Today’s Reading: Gen. 25: 1-4, 1 Chron. 1:32:33, Gen, 25:5-6, 12-18, 1 Chron.1:28-31, 34, Gen. 25:19-26, 7-11
Today’s reading was really short.
I guess stopping at the death of Abraham gave us time to reflect on his life before we change gears and move to Jacob and Esau.
As I sat and read and re-read today’s section I kept thinking about Abraham and all the drama he had with his family. In today’s world we would call Abraham’s situation a blended family, but from what I can tell, they were too much like oil and water to blend. Here are the highlights:
- Sarah and Hagar, the mothers of Abraham’s two children couldn’t stand each other
- Ishmael was constantly ridiculing Isaac; so much so that Sarah sent him away when he was in his teens
- Abraham got a new wife and/or concubine (today’s reading is confusing about that) after Sarah died and had six more sons
- “Ishmael’s descendents lived in open hostility toward all their relatives.” (Gen 25:18)
- Jacob and Esau, Abraham’s grandsons began their sibling rivalry in the womb
As a parent who’s a part of a blended family, that includes step children, step grandchildren and in-laws (yes, in-laws are a form of a blended family)
a parent who makes her fare share of mistakes.
Abraham’s family helps me to understand three things:
- Just because I love God and seek to serve him doesn’t guarantee that I will always make the best decisions when it comes to my family.
- Sibling rivalry has been around since Adam and Eve’s kids so it will definitely show up in today’s blended families.
- I cannot fix most of the issues between our children, I need to take a hands off approach.
As I try to imagine Abraham’s world, the only word I can think of to describe it is “drama”! The culture of that day didn’t play fair; everybody didn’t get an equal share. From what I know as a parent in a blended family, making an effort to treat each child as equally as possible is a critical element in the success of bringing two families together. As the mom and step-mom in our huge family of 23 (includes 12 grandkids), it is my goal to have peace, harmony, and laughter in all of our times together. Of course that isn’t always the case, but it’s my desire.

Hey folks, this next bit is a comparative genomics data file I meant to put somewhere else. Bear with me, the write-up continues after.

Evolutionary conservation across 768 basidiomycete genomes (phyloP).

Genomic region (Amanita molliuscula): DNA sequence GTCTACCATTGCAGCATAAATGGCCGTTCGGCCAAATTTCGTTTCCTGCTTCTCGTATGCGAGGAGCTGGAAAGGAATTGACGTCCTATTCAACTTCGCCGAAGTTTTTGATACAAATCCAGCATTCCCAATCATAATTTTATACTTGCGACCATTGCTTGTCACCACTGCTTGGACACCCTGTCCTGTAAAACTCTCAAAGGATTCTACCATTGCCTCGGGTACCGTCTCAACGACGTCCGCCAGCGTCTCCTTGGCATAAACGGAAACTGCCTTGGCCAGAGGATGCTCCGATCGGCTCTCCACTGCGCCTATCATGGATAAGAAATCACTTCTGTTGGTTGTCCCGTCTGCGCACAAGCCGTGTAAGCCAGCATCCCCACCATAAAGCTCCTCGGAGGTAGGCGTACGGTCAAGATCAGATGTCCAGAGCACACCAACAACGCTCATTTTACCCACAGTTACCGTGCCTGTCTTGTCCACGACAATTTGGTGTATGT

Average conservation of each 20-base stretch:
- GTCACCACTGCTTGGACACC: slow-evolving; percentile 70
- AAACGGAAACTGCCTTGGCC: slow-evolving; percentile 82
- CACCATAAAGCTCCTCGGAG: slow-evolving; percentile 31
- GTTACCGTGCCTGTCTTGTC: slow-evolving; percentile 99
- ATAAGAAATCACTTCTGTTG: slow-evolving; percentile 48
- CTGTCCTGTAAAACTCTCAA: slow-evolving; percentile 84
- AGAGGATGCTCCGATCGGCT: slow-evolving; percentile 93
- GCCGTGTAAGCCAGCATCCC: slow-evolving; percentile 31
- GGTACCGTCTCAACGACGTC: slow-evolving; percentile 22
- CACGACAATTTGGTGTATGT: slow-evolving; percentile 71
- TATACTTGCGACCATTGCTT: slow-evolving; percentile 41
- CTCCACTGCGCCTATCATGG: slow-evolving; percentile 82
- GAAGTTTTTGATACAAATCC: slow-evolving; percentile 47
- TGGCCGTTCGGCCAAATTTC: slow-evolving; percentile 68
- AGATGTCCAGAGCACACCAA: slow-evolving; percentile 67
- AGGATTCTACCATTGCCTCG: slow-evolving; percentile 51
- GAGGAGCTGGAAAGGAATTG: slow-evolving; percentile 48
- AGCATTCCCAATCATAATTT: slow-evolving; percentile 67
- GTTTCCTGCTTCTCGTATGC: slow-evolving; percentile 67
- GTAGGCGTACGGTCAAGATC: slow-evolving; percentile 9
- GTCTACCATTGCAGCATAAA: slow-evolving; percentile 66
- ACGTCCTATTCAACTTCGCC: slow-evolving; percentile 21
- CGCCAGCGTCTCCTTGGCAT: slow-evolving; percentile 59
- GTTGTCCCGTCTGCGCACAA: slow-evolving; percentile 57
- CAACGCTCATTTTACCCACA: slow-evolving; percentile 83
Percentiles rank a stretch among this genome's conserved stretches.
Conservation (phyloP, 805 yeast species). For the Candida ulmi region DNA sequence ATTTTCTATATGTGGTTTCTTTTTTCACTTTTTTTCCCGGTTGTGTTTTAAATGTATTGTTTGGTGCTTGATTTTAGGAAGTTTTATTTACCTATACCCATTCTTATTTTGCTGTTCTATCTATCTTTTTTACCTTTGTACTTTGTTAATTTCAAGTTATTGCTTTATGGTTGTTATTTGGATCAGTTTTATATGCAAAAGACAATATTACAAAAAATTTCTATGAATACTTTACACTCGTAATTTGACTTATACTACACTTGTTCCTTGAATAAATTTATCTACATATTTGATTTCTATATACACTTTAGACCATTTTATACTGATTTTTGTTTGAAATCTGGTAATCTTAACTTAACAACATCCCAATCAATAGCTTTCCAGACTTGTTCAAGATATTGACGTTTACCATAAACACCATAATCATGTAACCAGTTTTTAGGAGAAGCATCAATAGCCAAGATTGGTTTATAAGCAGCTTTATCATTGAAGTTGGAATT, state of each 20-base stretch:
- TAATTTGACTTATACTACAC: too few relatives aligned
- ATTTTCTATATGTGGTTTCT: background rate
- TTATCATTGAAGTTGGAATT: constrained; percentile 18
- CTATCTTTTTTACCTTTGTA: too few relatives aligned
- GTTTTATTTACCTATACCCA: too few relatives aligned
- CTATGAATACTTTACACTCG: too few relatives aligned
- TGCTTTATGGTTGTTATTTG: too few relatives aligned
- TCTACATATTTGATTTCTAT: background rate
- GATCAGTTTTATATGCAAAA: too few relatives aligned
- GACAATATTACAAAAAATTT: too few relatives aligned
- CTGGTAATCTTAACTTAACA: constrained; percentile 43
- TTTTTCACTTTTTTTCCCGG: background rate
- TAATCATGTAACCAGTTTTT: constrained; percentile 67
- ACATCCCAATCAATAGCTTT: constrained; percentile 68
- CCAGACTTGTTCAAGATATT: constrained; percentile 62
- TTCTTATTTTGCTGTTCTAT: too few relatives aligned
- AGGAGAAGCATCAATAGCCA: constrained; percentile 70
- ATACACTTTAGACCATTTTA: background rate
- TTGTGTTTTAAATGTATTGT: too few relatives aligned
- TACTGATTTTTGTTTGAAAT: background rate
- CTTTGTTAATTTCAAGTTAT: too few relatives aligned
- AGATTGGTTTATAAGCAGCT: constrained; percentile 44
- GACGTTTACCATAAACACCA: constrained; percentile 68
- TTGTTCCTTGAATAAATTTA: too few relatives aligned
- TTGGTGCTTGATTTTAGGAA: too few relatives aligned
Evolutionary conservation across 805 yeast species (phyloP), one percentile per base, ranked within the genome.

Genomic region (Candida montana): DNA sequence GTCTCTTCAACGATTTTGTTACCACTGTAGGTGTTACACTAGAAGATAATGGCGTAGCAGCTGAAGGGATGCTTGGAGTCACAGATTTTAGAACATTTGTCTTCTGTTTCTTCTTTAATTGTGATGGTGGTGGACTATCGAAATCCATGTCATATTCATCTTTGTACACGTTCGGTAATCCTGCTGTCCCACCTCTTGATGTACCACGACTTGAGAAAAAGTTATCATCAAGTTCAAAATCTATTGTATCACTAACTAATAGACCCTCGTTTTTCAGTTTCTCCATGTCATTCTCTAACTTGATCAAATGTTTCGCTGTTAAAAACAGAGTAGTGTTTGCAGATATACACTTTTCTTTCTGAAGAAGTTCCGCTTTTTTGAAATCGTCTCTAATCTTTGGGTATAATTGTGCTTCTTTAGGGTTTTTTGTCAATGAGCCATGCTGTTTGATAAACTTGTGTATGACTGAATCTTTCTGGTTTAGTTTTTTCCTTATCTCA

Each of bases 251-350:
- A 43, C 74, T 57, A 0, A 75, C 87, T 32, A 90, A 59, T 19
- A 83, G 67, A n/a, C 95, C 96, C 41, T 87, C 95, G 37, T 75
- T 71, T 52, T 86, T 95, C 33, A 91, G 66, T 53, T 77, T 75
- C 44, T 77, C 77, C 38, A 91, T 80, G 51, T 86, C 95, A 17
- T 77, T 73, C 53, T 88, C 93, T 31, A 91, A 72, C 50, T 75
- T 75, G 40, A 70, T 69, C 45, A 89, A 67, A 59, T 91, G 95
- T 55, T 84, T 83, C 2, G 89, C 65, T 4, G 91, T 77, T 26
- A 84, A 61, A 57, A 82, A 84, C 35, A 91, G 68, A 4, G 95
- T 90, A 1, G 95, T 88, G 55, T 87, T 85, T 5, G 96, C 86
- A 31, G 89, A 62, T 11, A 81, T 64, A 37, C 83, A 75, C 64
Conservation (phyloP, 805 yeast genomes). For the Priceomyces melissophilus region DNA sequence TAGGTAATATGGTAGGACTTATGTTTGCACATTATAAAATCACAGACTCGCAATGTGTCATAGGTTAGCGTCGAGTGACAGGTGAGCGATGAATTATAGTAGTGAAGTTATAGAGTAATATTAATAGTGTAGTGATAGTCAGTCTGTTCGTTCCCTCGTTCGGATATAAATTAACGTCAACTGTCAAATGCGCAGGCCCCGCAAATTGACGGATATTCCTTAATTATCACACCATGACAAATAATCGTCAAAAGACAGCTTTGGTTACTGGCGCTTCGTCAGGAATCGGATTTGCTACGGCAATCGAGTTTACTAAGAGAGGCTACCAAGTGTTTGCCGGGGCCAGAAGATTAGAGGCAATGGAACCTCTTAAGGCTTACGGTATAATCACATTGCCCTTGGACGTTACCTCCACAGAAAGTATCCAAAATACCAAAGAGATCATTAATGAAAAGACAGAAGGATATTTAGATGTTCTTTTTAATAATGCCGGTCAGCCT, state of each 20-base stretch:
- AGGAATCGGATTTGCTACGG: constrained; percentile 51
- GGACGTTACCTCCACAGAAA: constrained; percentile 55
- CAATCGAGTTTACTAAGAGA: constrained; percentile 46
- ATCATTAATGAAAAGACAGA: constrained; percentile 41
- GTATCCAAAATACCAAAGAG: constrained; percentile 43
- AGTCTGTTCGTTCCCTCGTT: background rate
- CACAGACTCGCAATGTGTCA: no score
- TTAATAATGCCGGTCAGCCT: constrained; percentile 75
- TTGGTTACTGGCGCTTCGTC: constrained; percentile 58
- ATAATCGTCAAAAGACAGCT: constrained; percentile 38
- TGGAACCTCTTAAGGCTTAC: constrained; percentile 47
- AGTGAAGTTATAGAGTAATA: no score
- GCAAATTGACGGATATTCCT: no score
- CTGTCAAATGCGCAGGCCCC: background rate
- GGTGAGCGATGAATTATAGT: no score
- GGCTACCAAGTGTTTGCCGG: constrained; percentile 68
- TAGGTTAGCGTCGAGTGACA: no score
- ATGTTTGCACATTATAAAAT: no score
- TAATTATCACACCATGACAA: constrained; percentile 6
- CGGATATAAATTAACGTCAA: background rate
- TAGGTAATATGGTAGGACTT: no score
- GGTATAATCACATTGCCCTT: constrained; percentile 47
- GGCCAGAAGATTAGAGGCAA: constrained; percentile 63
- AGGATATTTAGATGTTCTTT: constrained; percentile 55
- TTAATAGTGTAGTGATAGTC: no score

From the viewpoint of a person who does not like drama, it seems like Abraham had a tough family life, but from the last comment made about him it seems he had it all in perspective. “Abraham lived for 175 years, and he died at a ripe old age, having lived a long and satisfying life.” (Genesis 25:7)
“A long and satisfying life”…isn’t that what we all want?
If you have a chance, take a trip over to Hebrews 11:8-19 and find out why Abraham’s life was so satisfying. My favorite part of this passage is “All these people (includes Abraham) died still believing what God had promised them.” Lord, help me to believe your promises until the day I die and then I will have that satisfying life Abraham talked about!
One more thing, I was so glad to hear that Isaac AND Ishmael buried their father together. I would like to think they sat around the fire and talked about all the good things they loved about their father.
What do you think happened?
Blessings in Jesus!
©2013, Dianne Guthmuller
Tomorrow’s Scripture Reading: Genesis 25:27-28:5